I haven’t received my copy of Packing the Court yet, so it may be more nuanced on some points that its initial reviews make it sound. Assuming that the general take of Bazelon and Kakutani is correct, however, it seems to mix one salutary and one bad argument together. On the on hand, it’s always good for scholars to point out to a general audience that the progressive orientation of the Warren Court has generally been the exception, not the rule. On the other hand, Burns seems to cling to conventional myths about judicial power in other respects, both overstating the power of the courts and not paying enough attention to the extent to which the judiciary is more likely to be a collaborator with the national government than an antagonist.
According to Kakutani, Burns plays the ultimate card in attacking an overreaching court: “Dred Scott, a clear victory for the slave-holding states, would fuel tensions between the North and South and push the country down the path toward civil war.” As I (and others) have said before, this argument makes little sense, both because the Supreme Court’s role in the path to Civil War was trivial at best and because the Court was acting with the strong support of both congressional leaders and the president. Perhaps Burns has a plausible historical story explaining why the Court ducking the case would have kept the country together, but I am (to put it mildly) skeptical. The key to the election of Lincoln was the collapse of the Democratic coalition, and there’s no chance that the Democrats could have survived Buchanan’s blundering over Lecompton no matter what the Supreme Court did.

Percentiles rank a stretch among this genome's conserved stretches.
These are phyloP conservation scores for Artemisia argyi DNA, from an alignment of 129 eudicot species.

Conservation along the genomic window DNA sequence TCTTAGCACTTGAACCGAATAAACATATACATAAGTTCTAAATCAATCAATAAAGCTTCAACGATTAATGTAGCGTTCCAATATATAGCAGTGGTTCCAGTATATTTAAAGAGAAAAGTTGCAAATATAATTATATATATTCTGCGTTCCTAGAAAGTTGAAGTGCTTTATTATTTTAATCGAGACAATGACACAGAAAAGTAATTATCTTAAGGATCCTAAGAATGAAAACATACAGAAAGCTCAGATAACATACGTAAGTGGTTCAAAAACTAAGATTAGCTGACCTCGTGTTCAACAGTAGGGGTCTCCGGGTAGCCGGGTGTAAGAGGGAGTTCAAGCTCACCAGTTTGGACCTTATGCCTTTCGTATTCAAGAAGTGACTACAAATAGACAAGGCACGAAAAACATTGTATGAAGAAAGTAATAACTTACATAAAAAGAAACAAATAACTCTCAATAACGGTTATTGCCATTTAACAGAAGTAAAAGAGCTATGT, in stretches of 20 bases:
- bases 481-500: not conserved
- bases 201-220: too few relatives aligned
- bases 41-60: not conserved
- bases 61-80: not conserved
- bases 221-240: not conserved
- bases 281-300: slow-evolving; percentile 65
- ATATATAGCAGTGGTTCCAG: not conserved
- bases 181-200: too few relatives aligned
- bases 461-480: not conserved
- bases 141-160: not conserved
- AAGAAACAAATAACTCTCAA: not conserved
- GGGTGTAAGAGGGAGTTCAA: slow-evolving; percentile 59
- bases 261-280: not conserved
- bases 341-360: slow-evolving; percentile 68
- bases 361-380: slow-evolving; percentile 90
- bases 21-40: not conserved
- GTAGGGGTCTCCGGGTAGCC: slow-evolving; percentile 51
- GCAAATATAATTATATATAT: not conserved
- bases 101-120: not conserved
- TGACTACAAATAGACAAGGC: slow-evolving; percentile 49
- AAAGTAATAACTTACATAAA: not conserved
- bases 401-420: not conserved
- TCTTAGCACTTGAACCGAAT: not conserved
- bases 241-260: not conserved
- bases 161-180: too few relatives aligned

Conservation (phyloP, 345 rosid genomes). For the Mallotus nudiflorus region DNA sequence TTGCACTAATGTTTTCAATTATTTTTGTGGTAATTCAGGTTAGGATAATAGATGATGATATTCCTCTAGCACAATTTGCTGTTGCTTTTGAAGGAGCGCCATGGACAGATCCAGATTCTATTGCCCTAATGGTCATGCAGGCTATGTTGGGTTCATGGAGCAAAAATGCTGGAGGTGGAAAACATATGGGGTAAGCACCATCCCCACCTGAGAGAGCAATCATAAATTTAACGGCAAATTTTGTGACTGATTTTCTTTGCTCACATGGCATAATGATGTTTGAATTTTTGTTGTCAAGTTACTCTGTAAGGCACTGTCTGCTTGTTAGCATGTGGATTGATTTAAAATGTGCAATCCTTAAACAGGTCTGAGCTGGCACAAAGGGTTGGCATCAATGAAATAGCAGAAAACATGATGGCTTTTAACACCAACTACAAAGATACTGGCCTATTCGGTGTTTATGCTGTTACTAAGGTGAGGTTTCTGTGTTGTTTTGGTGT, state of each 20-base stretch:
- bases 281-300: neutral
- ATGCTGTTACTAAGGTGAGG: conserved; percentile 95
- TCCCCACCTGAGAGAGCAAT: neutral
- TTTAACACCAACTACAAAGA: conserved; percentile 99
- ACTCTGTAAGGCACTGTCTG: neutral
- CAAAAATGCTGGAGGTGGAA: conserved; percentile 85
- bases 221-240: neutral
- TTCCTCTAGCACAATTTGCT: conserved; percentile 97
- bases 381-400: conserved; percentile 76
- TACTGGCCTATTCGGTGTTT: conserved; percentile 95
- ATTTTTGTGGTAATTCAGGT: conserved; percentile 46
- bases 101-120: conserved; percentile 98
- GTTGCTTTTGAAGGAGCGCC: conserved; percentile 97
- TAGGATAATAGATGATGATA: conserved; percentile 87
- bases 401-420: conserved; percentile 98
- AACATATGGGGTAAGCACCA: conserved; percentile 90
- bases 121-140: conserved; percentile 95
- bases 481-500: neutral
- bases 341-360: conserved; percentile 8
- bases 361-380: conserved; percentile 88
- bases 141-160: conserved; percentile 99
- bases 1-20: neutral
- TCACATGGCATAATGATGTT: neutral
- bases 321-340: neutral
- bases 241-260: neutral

As it happens, right now I’m reading Scot Powe’s excellent new book, which gives a detailed account of judicial collaboration with other political elites throughout history. He argues (after emphasizing that the Court was in cahoots with the political elites of the time) that had Dred Scott came out correctly (with Dred Scott freed and Congressional power to ban slavery in the territories affirmed), this likely would have led to immediate Southern secession — and with impunity, since Buchanan was clearly opposed to using military force to combat secession. This isn’t certain, I suppose, but it is true that I can’t see any scenario in which a normatively good ruling in Dred Scott wouldn’t have made the underlying political situation as bad or worse.
None of which is to say that I have a problem with vilifying Taney and his immoral (and, in places, erroneous) opinion. But from the standpoint of assessing judicial power and American institutions, it’s critical to keep in mind that the Slave Power’s control over the political branches was more important than their control over the Supreme Court by a factor of about a billion — and, moreover, the latter follows from the former.